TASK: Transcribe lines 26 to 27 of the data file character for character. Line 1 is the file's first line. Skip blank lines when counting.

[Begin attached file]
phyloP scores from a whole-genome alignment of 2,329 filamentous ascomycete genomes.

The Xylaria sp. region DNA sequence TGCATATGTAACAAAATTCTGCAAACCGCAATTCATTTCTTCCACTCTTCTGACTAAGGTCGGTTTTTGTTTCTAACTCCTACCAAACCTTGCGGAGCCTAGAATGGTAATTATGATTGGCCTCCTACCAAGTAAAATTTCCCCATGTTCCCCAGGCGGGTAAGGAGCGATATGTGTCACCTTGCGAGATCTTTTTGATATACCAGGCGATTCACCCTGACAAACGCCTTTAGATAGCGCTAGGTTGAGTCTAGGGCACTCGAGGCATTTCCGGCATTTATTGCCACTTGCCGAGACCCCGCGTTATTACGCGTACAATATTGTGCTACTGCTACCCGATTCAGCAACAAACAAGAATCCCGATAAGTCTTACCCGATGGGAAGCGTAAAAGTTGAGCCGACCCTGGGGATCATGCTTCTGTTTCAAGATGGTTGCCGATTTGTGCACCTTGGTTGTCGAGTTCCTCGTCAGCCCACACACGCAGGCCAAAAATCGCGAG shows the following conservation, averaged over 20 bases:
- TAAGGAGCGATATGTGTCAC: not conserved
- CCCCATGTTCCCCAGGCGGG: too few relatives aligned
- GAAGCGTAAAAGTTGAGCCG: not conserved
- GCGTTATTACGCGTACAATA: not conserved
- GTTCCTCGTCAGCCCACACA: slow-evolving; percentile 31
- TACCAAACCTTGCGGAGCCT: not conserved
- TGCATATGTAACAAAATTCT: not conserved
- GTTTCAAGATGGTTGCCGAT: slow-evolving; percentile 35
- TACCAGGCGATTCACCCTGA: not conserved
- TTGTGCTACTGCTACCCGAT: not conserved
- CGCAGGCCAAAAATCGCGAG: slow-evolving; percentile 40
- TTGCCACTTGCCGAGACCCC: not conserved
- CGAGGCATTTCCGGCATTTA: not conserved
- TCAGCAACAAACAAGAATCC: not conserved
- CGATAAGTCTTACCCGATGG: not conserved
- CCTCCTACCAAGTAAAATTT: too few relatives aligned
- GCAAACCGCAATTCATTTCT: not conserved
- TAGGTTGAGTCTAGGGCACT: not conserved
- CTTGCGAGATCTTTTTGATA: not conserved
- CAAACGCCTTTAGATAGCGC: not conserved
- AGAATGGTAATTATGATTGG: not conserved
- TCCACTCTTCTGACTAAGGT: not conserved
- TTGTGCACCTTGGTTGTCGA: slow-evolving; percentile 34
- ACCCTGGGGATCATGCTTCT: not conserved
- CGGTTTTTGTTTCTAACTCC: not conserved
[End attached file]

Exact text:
- ACCCTGGGGATCATGCTTCT: not conserved
- CGGTTTTTGTTTCTAACTCC: not conserved